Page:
You can also tilt, swivel , pivot and adjust the height of your monitor for a more comfortable setup.
This Dell SE2416H monitor is ideal for everyday productivity. It has a stylish, elegant design, and customers are raving about its sturdy base of excellent build quality. The quality is decent for a sub-$200 monitor, providing sharp colors and crisp picture. It's packed with VGA and HDMI ports for your connectivity needs.
This monitor has viewing angles of 178 degrees vertically and 178 degrees vertically. Its panel has an anti-glare coating and covers 84% of the color gamut. One downside, however, is that it's not VESA mount compatible. However, it's not the end of the world; you can always purchase a VESA adapter such as the Dell Monitor Arm/Mount VESA Adapter (opens in new tab) for $26.
It's also worth noting that this monitor is the highest-rated on this buying guide with 4.6 out of 5 stars on Amazon.
The 24-inch Asus VS248H is a solid option for the bargain hunter. It offers a decent-size display, quick 2 millisecond response times and Asus’ standard three-year warranty. While the color accuracy (Delta-E of 0.10) and gamut (108 percent) aren’t anything special, it does offer some of the better brightness of the low-priced models we tested, averaging 241 nits. Additionally, the monitor’s controls are easy to see and use, thanks to clear labels and placement along the bottom of the bezel.
The SE2416HX is the best cheap monitor from Dell. It has an attractive price for a 24-inch display. Viewing angles are quite good; thanks to an IPS panel. Its color accuracy is solid (0.11) -- if not the best we’ve seen -- and its 108% of the sRGB color gamut is in the middle of the pack.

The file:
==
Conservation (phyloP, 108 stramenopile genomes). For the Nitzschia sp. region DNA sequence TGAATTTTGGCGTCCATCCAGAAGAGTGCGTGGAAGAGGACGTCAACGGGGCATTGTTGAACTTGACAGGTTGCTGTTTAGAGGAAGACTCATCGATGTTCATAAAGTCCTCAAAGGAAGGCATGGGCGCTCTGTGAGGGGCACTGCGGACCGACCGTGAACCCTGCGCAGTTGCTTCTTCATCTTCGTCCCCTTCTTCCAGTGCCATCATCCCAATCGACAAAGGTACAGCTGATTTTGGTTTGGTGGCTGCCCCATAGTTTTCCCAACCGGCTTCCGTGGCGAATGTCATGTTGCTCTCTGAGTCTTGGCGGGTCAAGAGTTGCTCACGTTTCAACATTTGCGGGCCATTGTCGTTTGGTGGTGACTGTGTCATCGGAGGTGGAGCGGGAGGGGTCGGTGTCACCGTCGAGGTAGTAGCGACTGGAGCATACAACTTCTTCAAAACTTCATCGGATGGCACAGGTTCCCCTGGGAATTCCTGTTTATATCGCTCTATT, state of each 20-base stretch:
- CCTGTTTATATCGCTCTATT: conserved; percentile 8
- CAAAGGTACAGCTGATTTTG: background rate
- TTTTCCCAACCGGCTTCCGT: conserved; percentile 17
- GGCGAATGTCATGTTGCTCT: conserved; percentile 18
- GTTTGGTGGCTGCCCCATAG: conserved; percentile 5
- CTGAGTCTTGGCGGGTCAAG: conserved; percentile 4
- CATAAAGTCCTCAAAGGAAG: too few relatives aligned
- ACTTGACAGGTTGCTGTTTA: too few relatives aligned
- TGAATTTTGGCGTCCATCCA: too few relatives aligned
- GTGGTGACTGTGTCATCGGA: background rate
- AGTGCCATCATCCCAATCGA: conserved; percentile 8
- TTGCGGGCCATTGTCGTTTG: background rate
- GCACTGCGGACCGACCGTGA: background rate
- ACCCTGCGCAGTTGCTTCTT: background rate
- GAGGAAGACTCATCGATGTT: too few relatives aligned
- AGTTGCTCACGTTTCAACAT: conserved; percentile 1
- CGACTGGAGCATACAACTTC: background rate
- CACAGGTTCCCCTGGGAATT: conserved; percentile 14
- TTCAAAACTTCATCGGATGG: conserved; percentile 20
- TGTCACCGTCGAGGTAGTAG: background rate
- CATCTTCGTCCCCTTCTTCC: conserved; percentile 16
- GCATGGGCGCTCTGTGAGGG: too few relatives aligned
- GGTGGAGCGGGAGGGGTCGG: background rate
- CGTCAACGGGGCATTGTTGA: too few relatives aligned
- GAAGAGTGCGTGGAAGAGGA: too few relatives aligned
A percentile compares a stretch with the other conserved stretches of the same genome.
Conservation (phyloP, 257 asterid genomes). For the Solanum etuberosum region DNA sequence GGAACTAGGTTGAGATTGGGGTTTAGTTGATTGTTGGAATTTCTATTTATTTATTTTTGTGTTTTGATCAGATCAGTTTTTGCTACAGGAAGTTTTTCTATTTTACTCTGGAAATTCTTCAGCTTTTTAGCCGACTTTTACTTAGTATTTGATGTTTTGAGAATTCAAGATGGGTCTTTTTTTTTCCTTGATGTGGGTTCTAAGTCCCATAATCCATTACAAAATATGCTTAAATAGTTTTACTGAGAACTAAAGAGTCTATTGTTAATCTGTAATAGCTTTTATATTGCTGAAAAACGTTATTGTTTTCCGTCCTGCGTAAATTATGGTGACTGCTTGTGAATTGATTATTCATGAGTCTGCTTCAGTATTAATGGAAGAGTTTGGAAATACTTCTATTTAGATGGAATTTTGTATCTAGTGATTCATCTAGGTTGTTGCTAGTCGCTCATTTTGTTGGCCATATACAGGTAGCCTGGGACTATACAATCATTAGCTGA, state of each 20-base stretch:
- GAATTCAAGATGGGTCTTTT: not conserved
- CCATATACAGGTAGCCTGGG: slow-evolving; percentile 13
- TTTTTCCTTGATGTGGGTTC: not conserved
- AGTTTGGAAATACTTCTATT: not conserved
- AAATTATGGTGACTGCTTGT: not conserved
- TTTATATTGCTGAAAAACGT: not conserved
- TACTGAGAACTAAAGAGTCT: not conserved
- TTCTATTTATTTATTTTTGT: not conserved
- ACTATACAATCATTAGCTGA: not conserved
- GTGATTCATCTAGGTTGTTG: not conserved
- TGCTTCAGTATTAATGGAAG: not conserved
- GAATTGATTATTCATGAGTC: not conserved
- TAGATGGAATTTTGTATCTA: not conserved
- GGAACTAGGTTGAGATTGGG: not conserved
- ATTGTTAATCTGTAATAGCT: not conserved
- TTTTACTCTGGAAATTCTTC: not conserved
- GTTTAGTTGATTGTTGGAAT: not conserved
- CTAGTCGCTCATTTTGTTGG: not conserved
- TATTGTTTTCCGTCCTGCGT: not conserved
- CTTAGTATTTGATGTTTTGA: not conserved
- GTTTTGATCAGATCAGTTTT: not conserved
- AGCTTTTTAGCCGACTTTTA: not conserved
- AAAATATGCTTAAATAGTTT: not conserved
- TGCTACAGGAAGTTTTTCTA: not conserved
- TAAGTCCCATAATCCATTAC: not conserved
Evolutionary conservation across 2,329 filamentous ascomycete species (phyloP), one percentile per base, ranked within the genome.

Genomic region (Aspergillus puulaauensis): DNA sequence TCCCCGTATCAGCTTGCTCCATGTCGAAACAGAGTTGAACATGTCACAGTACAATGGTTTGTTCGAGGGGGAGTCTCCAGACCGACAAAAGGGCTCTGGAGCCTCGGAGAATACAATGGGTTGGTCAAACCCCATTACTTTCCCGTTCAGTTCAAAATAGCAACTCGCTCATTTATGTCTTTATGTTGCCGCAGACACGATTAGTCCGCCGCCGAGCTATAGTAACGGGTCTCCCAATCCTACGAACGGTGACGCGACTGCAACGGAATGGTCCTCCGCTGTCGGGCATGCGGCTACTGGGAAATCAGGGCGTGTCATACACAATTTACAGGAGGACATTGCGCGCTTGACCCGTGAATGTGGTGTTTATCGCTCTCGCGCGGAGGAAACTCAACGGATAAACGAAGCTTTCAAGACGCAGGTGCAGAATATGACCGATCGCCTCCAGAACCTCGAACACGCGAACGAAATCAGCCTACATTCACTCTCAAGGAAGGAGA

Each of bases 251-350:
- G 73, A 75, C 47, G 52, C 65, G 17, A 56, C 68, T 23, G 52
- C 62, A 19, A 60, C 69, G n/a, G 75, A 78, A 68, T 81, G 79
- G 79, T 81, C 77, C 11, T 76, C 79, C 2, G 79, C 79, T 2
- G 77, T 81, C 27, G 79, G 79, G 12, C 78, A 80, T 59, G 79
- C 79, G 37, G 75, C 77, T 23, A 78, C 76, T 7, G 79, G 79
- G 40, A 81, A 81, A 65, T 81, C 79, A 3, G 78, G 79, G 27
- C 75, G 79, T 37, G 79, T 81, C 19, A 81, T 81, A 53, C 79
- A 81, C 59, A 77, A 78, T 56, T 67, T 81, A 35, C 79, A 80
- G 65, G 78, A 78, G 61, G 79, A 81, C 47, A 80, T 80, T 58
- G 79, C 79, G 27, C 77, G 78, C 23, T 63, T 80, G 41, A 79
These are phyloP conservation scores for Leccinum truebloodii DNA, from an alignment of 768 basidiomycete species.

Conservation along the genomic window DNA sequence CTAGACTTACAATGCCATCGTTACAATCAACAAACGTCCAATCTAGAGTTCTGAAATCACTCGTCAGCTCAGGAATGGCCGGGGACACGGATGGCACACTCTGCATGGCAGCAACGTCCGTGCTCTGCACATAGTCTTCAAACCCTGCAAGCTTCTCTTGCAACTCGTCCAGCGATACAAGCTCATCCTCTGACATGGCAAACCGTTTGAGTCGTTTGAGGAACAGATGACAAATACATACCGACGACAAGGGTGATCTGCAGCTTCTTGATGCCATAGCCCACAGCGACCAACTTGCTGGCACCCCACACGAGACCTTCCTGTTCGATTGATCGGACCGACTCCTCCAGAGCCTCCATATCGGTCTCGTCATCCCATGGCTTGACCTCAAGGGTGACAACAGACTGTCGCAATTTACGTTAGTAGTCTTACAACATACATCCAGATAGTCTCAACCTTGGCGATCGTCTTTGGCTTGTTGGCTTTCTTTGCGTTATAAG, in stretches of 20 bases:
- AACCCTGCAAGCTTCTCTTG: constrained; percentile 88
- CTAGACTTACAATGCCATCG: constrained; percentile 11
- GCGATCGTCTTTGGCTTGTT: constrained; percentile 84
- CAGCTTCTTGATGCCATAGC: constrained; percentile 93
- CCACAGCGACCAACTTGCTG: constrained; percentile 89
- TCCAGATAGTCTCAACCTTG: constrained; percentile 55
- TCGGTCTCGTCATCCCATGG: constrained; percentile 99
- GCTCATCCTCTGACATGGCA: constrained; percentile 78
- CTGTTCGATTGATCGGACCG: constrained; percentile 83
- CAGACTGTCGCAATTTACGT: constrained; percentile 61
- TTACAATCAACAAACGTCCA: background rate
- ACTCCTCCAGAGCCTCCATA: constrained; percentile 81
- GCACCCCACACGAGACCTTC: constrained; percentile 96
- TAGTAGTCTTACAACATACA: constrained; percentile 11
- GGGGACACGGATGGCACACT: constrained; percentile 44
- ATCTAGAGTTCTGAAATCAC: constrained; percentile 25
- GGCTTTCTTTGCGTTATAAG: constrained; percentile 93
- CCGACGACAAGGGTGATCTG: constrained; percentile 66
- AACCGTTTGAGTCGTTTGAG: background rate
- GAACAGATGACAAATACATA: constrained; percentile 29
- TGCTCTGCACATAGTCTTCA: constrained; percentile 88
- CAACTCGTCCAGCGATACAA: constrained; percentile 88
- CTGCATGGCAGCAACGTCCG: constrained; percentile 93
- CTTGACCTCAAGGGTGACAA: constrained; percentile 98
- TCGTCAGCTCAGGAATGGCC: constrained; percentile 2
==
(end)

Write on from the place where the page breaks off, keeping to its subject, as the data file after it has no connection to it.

However, there are some trade offs for the cheaper price tag. The Dell SE2416HX monitor suffers from dimmer-than-average brightness (averaging 179 nits) and slow response times (6 milliseconds) that result in image smearing when viewing fast-paced video or games. The monitor has an attractively sleek design with inputs for both HDMI and VGA, but it lacks any mounting support. It is covered by a one-year warranty.
How to choose the best budget monitor for you
In this price range, expect screens that are less than 30 inches and have 1080p (1920 x 1080) resolution, but not higher. Some of the budget monitors we looked at use IPS display technology, but the majority use the older TN panels, which often suffer from narrower viewing angles and less accurate color. You’ll also give up conveniences like built-in USB connections, faster refresh rates and height-adjustable stands.
Let's talk screen size. Monitors can be anything from 20 inches to 49 inches, more or less, in size. But if you don't want to spend too much on a monitor, you'll have to settle for a screen display that's under 30 inches.
You'll also want to consider resolution, which refers to the number of horizontal and vertical pixels -- the higher the number, the sharper your display will be. However, when it comes to cheap monitors, it's not likely that you'll get anything higher than 1080p resolution (1920 x 1080 pixels). The bigger your screen gets, the higher the resolution should be. For example, a 1080p monitor might be fine on a 24-inch monitor, but not so much on a 27-inch monitor because it would have to "stretch" itself to fit more screen real estate.
There are four main types of panels: TN, IPS, VA and OLED. TN and VA panels are usually the least expensive. On the plus side, TN panels feature decent response times and low input lag, but tend to offer not-so-great color richness and viewing angles. VA panels offer better contrast and vibrant colors, but typically are not recommended for budget gamers (TN may be a better choice for response rates, but you'll have to sacrifice image quality). IPS offers better image quality than TN and VA panels, but the response time may be subpar for a gamer. IPS panels are best for creators (e.g. video editors, image editors) seeking the best cheap monitor. OLED is the priciest option -- you likely won't find this premium panel on a cheap monitor.
If you're planning on mounting your monitor to a VESA mount, you'll want to make sure the monitor has VESA-mount compatibility.
Perhaps you'll want a cheap monitor that change angles, and if that's the case, look out for cheap monitors with tilt adjustment capabilities.
You'll also need to observe which ports you'll need. Most current laptops, for example, use one or more of the following for display connections: HDMI, DisplayPort, USB-C (Thunderbolt 3). You'll want to double-check to see if your chosen monitor can effectively connect with your laptop.